Austrian water filter gadget approved by WHO

The Local
The Local - [email protected] • 10 Feb, 2016 Updated Wed 10 Feb 2016 10:05 CEST
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An Austrian startup’s low-cost gadget which lets people in developing countries know when water is safe to drink has been approved by the World Health Organization (WHO).

A cheap and effective way to turn contaminated water into clean, drinkable water is to fill clear plastic PET bottles with the source water and expose them to direct sunlight until the UV rays disinfect the water.

But it's not easy to determine exactly when the water is disinfected, which means that people may end up drinking water that isn't fully disinfected.

However, Wadi is a solar-powered portable gadget developed by the Vienna-based Helioz startup, which measures the UV radiation hitting the bottle and determines exactly how long the water needs to be in the sun and lets users know when it’s ready to drink.

A smiley face on the gadget alerts the user as soon as the water has reached a bacterially and virally safe level.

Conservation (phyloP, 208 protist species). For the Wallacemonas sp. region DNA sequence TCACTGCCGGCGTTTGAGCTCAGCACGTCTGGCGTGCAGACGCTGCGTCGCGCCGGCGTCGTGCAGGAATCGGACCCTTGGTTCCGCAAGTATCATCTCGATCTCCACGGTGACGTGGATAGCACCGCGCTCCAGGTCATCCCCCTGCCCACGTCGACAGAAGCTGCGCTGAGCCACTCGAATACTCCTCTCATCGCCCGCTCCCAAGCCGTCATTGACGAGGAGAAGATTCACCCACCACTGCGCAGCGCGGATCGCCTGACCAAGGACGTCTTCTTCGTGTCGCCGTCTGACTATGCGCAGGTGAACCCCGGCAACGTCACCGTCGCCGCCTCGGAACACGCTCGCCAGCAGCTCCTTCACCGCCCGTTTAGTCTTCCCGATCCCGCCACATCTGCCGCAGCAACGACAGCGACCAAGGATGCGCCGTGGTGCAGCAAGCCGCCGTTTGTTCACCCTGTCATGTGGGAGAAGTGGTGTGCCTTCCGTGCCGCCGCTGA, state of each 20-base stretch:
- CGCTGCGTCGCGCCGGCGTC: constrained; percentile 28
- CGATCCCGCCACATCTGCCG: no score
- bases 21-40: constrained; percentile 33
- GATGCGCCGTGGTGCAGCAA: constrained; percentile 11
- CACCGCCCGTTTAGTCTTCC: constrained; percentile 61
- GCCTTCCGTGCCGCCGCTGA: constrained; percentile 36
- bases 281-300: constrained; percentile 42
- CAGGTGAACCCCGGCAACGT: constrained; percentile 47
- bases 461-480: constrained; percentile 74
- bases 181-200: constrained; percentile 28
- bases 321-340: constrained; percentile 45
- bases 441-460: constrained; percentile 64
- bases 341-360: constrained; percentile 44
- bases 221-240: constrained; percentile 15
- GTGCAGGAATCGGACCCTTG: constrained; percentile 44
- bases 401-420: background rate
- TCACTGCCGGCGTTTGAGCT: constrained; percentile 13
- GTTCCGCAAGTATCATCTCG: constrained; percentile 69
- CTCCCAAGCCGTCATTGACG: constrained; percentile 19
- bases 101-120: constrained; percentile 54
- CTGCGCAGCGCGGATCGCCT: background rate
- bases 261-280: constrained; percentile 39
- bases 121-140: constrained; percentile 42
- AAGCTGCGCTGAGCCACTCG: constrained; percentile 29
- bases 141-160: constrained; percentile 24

The device can be used and shared by several people, as many bottles of water can be purified simultaneously.

Wadi meets WHO microbiological performance criteria for household water treatment technologies and is classified as providing targeted protection.

Helioz founder Martin Wesian caught cholera when travelling in Venezuela after drinking contaminated water, and since then was inspired to find innovative solutions to reducing waterborne diseases.

The Wadi device is made in Upper Austria and sells in Europe for €30. If NGOs order in bulk, the price for each unit is lowered to around €10 or €15. Around 10,000 Wadi devices are currently in use, mainly in the Philippines, Kenya, Uganda, Ethiopia, Ghana, Mali and India.

Wesian says that the advantage of Wadi over other water purifying technologies is that it does not need batteries and will last for years.

Worldwide, there are around 660 million people without access to clean drinking water and every 90 seconds a child under the age of five dies as a result of diseases such as cholera and typhoid.

 

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The Local 2016/02/10 10:05

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